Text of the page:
Hi EVERYBODY

I dont know if the definition of PPM= mg substance/liter of water.

If this is correct then PPM=[10mg/20L]this a control volume at t=1sec. =[0.5 ppm]pesticide in the river.

Israel Barron

ibarron@sfmex.com

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#7
In reply to #6

Re: Math formula for "flow system" problem for a river

10/19/2007 4:40 AM

<PPM= mg substance/liter of water>

It assumes the density of water is 1000kg/m3, which is good enough for all practical purposes.

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#9

Re: Math formula for "flow system" problem for a river

10/19/2007 5:15 AM

All the calculations are meaningless regarding the distance the pesticide could travel. It could easilly remain as a 'stream within a steam' if the flow is even vaguely laminar and travel much further.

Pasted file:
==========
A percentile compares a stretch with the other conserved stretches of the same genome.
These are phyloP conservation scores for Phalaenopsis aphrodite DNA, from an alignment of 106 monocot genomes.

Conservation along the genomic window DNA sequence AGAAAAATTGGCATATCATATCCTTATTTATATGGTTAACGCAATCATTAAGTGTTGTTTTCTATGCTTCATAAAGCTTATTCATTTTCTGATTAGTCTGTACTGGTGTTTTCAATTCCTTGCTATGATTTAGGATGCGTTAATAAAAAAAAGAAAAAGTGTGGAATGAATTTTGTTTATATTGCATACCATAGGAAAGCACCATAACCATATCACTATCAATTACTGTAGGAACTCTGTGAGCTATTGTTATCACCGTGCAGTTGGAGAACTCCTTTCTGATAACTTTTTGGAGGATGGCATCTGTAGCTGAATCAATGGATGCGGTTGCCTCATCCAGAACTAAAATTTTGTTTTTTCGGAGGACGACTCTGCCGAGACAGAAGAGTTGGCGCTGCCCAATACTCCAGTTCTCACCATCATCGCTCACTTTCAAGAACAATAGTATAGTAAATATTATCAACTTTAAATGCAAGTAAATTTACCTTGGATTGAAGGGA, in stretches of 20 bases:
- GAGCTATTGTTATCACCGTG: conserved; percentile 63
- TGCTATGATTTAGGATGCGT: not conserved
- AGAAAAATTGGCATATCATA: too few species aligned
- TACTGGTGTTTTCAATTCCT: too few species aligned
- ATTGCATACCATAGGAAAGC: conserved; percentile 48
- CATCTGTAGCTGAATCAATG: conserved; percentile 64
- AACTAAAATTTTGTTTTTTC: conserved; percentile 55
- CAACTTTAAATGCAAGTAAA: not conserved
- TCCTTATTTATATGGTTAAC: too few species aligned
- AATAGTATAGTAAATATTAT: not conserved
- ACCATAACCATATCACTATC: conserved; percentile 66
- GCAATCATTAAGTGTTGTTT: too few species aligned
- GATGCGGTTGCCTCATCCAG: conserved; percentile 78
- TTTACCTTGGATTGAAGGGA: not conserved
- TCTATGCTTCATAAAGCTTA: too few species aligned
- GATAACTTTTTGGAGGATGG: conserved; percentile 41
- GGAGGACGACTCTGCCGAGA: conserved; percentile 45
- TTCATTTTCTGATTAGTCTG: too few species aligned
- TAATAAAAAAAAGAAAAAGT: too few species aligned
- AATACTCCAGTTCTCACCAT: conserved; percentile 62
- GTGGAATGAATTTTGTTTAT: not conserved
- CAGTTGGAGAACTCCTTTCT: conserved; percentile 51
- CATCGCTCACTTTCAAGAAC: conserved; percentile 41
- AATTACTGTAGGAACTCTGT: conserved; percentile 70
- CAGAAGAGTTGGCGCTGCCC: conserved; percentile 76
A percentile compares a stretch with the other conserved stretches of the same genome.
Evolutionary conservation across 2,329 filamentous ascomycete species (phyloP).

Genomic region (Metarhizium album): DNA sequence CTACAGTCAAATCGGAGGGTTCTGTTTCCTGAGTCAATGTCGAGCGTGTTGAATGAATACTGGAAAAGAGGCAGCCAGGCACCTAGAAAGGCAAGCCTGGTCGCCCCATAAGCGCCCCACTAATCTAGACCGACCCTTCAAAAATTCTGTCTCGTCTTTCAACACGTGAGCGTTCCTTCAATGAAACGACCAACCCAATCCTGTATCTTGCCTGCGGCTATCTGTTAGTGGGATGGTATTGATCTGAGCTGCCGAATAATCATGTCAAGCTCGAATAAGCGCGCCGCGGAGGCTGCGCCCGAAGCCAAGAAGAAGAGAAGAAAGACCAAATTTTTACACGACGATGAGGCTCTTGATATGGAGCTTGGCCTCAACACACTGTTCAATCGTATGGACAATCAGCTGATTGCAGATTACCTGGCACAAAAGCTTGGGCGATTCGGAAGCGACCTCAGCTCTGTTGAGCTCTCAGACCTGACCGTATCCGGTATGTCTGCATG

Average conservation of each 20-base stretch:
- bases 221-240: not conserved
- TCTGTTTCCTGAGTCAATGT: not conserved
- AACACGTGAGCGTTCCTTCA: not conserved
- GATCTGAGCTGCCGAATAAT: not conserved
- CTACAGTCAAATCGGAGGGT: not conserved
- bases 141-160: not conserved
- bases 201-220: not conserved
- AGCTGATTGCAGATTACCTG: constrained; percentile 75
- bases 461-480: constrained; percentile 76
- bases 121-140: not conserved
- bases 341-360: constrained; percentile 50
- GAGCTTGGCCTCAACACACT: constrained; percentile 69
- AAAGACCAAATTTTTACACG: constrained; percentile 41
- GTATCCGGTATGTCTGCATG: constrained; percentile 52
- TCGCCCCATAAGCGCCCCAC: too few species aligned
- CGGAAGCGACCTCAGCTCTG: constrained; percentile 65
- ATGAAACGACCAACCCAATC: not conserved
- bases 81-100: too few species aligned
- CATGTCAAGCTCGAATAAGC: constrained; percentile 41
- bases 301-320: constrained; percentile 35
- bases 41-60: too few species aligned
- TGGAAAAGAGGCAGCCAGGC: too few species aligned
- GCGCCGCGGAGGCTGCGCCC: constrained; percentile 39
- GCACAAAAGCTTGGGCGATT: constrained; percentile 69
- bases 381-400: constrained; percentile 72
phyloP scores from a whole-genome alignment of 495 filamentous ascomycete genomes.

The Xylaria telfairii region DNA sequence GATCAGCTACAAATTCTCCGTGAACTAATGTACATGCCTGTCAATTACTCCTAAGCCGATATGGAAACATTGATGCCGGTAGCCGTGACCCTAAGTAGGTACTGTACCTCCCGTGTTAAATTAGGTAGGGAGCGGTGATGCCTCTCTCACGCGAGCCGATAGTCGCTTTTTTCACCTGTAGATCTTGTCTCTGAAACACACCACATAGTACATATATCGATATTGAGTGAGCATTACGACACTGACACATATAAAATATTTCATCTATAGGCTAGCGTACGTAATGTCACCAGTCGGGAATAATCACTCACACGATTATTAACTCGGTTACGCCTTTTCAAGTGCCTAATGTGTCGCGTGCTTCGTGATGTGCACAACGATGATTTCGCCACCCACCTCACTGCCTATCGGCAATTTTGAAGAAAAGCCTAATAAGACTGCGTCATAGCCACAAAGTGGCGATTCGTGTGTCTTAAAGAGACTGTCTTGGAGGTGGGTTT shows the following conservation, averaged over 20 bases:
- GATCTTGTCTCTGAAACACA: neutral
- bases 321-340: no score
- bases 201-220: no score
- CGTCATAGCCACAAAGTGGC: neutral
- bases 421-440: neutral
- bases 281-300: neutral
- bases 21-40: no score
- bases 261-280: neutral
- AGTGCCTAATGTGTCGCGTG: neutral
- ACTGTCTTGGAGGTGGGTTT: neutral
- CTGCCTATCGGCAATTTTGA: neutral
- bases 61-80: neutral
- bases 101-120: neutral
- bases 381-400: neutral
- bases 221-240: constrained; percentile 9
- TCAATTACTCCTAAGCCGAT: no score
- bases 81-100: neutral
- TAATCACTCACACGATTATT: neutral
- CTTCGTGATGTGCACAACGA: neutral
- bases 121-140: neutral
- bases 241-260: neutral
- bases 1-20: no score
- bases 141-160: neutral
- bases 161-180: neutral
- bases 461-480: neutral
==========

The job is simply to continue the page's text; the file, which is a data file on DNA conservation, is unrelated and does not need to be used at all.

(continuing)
Interestingly many 'answers' don't mention the distance...which is (I believe the question)

This is 'bad science' if indeed it is science.

It is 'worthless arithmetic' as it doesn't qualify as maths.

Sorry to be so grumpy but this really is bonkers.

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Guru

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#10
In reply to #9

Re: Math formula for "flow system" problem for a river

10/19/2007 9:19 AM

At the risk of greatly inflating Del's ego, he is 100% correct. Here in Pittsburgh, we have much barge traffic on the rivers. Spills often occur and they stay together enough that we can usually shut off the drinking water intakes a short time before the spill arrives and back on a short time after the spill moves on down river. Sometimes spills remain defined as far as the Mississippi.